Yes, Robert, There Is Free Expression

 

Today, in another stand for free expression, the San Diego ACLU successfully defended the right of a middle school student to wear a t-shirt to school that some may find offensive, but represents classic political speech fully protected by state and federal law.

On January 15, 2015, a teacher and counselor at Standley Middle School objected to a t-shirt worn by 7th grader, Robert Nelson. The shirt bore an illustration of President Obama and text reading, “Somewhere in Kenya a village is missing an idiot.” Nelson was brought to the school office and told by a vice principal that he could not wear the shirt at school—though he had worn it several times previously without incident.

In a letter to the school dated January 29, 2015, David Loy, legal director of the ACLU of San Diego & Imperial Counties, noted that a public school must protect freedom of speech and the exchange of ideas. He called on the principal to allow Nelson to continue to wear his shirt as he chose, and to alert school staff about the student’s constitutional rights. It also requested that any references to this incident be expunged from school records.

Loy took exception to the school’s handling of the incident because school staff clearly violated Nelson’s right to freedom of speech under both federal and state law. The First Amendment protects a public school student’s right to freedom of speech unless the speech “materially disrupts classwork or involves substantial disorder or invasion of the rights of others,” according to the landmark Supreme Court decision on student expression, Tinker v. Des Moines Independent Community School District.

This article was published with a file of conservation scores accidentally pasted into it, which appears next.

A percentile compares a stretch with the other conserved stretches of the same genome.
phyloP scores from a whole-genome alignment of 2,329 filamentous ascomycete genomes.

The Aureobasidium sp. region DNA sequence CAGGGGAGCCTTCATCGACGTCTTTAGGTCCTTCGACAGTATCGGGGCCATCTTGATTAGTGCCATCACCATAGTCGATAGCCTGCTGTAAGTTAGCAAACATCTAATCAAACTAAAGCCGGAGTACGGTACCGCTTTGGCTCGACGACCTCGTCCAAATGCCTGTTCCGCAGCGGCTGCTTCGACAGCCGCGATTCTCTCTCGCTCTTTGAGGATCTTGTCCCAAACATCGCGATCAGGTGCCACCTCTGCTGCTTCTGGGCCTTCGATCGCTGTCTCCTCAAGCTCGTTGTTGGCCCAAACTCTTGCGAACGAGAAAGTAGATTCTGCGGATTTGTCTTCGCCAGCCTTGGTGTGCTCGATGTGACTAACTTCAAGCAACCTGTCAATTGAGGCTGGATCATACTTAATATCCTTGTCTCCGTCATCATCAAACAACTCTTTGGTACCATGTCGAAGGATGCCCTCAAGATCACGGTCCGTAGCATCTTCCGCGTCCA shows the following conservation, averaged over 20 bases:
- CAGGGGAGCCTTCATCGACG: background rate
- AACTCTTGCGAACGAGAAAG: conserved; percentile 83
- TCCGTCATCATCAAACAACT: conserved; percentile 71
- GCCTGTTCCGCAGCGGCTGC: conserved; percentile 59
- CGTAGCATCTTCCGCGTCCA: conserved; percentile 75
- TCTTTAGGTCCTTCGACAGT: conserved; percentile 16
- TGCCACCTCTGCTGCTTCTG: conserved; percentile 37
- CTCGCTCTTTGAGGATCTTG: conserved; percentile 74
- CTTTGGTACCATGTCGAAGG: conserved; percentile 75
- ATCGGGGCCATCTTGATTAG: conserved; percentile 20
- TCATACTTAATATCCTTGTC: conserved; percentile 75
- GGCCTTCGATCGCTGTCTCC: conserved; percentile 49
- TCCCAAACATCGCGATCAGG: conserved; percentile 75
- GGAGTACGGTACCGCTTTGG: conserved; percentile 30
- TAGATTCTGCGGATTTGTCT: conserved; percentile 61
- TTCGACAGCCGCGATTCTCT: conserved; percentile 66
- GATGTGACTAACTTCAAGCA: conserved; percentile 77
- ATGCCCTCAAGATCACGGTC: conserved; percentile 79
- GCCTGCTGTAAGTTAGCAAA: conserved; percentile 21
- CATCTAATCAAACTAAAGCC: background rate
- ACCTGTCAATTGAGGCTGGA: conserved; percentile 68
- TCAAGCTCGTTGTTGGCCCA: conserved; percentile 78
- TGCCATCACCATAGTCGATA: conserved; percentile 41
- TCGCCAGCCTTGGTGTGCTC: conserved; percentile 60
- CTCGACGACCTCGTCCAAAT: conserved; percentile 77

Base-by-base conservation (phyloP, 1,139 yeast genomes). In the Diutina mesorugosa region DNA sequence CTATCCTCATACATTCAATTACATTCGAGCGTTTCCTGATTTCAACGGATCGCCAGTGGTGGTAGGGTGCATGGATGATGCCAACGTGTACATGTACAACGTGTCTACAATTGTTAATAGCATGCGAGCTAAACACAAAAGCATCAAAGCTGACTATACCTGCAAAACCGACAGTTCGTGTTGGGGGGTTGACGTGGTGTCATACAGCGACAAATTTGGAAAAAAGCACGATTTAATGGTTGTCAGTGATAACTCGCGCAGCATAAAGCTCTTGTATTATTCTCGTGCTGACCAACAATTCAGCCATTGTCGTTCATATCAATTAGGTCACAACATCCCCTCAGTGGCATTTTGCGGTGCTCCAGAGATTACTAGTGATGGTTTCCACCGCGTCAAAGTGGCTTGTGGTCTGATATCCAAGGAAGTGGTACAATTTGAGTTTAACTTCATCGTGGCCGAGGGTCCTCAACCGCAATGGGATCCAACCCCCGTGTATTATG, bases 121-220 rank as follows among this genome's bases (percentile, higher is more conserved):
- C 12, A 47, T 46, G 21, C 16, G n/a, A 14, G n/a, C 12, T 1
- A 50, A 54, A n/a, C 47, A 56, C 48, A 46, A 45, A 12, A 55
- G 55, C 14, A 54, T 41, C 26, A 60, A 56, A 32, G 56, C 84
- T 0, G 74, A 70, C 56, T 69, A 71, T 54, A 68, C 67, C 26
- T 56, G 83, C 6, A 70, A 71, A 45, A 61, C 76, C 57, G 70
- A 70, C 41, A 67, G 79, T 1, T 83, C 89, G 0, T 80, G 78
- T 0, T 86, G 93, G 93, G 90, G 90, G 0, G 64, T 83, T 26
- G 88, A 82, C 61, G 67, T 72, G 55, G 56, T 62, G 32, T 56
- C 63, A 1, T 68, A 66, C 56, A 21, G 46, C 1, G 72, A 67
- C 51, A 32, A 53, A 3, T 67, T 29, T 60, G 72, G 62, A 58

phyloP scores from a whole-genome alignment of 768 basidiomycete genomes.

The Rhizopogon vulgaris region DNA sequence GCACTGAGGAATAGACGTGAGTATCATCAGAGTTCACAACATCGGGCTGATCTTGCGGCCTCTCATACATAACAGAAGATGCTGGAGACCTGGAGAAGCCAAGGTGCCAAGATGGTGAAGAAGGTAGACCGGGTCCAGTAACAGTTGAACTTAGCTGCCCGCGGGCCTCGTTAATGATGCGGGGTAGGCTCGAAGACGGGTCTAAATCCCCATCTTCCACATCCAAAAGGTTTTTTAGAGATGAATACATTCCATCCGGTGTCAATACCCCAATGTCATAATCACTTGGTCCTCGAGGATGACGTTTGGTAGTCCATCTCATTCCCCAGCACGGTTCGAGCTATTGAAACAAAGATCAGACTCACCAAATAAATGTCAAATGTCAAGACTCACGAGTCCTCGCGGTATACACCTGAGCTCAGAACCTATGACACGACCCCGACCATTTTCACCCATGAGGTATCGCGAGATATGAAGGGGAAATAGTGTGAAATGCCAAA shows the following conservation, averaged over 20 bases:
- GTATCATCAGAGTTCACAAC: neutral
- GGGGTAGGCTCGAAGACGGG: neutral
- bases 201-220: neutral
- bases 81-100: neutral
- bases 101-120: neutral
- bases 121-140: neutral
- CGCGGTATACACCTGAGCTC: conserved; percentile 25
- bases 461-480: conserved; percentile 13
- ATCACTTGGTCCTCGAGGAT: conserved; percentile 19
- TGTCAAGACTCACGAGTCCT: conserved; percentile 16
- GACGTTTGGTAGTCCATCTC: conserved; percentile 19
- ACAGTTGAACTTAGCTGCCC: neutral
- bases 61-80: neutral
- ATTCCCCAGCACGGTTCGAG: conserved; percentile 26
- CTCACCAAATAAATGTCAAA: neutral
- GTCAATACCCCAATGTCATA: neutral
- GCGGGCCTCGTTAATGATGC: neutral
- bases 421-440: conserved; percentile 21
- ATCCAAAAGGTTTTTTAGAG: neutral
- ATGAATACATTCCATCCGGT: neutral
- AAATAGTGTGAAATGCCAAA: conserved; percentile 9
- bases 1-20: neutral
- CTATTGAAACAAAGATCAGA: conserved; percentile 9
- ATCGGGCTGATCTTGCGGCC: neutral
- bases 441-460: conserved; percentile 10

The t-shirt, while offensive to some, or perhaps many, comments on a political topic without creating any genuine threat of disruption to the school beyond what any speech might typically occur at school. In Tinker, the Supreme Court upheld the right of students to wear black armbands to school in protest of the Vietnam War. Such political speech is “at the core of what the First Amendment is designed to protect,” and cannot be prohibited based on the “mere desire to avoid the discomfort and unpleasantness that always accompany an unpopular viewpoint.

California’s law protects student speech even more strongly than the First Amendment, saying, “a school may not prohibit student speech simply because it presents controversial ideas and opponents of the speech are likely to cause disruption. Schools may only prohibit speech that incites disruption…or because the manner of expression is so inflammatory that the speech itself provokes the disturbance.”

Today, the San Diego Unified School District general counsel’s office confirmed that Nelson can wear his shirt to school. The ACLU is glad this matter has been resolved and is proud to defend freedom of speech for all persons, especially young people.